US: Mobile LiDAR technology is expanding rapidly and will be applied in transportation, hydrology, forestry, virtual tourism and construction, as per a new report on the uses and current technology of mobile LiDAR. The report has been presented to the Transportation Research Board of the National Academy of Sciences. It will help more managers and experts understand, use and take advantage of this science.
The full exploitation of this remarkable technology, however, faces constraints. Too few experts are trained to use it, too few educational programs exist to teach it, mountains of data are produced that can swamp the computer capabilities of even large agencies, and lack of a consistent data management protocol clogs the sharing of information between systems.
“A lot of people and professionals still don’t even know what mobile LiDAR is or what it can do,” said Michael Olsen, an assistant professor of civil engineering at Oregon State University, and lead author of the new report. “And the technology is changing so fast it’s hard for anyone, even the experts, to keep up.
“When we get more people using mobile LiDAR and we work through some of the obstacles, it’s going to reduce costs, improve efficiency, change many professions and even help save lives,” Olsen said.
LiDAR, which stands for light detecting and ranging, has been used for 20 years, primarily in aerial mapping. Pulses of light up to one million times a second bounce back from whatever they hit, forming a highly detailed and precise map of the landscape. But mobile LiDAR used on the ground, with even more powerful computer systems, is still in its infancy and has only been commercially available for five years.
Mobile LiDAR, compared to its aerial counterpart, can provide 10 to 100 times more data points that hugely improve the resolution of an image. Moving even at highway speeds, a technician can obtain a remarkable, three-dimensional view of the nearby terrain.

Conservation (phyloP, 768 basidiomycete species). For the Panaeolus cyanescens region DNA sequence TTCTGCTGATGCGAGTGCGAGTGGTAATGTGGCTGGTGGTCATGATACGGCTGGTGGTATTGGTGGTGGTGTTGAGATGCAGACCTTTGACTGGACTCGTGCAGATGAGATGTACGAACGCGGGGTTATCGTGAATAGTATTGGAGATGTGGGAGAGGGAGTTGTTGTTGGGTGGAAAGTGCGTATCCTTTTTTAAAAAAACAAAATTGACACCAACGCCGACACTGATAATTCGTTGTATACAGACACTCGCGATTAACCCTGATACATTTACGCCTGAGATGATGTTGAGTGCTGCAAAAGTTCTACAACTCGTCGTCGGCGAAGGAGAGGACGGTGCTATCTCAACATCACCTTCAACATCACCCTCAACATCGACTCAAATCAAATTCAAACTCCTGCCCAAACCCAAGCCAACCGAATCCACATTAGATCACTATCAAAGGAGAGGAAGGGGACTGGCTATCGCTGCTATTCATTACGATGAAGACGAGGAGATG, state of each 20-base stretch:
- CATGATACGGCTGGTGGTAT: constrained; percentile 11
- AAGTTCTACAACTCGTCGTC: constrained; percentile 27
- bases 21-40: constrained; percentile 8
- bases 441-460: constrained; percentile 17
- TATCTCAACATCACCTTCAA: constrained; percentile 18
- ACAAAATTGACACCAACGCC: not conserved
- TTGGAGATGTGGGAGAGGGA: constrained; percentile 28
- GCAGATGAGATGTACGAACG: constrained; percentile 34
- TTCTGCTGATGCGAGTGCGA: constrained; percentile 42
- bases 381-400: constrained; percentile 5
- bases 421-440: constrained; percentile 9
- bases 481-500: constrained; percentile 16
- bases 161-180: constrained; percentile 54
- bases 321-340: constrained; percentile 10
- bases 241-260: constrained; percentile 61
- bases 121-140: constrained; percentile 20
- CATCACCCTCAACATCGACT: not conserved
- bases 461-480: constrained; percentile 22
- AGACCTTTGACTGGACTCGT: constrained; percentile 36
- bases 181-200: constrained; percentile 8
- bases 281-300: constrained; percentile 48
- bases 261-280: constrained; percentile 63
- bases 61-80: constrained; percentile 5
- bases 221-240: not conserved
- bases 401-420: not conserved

Such technology could be used repeatedly in one area and give engineers a virtual picture of an unstable, slow-moving hillside. It could provide a detailed image of a forest, or an urban setting, or a near-perfect recording of surrounding geology. An image of a tangle of utility lines in a ditch, made just before they were backfilled and covered, would give construction workers 30 years later a 3-D map to guide them as they repaired a leaking pipe.
Some of the newest applications, Olsen said, will have to wait until there are enough experts to exploit them. OSU operates one of the few programs in the nation to train students in both civil engineering and this evolving field of “geomatics,” and more jobs are available than there are people to fill them. Due to a partnership with Leica Geosystems and David Evans and Associates, OSU has sufficient hardware and software to maintain a variety of geomatics courses. But more educational programs are needed, Olsen said, and fully-trained and licensed professionals can make $100,000 or more annually.
Other nations, he said, including Canada, have made a much more aggressive commitment to using mobile LIDAR and training students in geomatics. It is critical for the US to follow suit, Olsen said.
Collaborators on the new report included researchers from the University of Houston, Lidarnews.com, David Evans and Associates, Persi Consulting, and Innovative Data, Inc.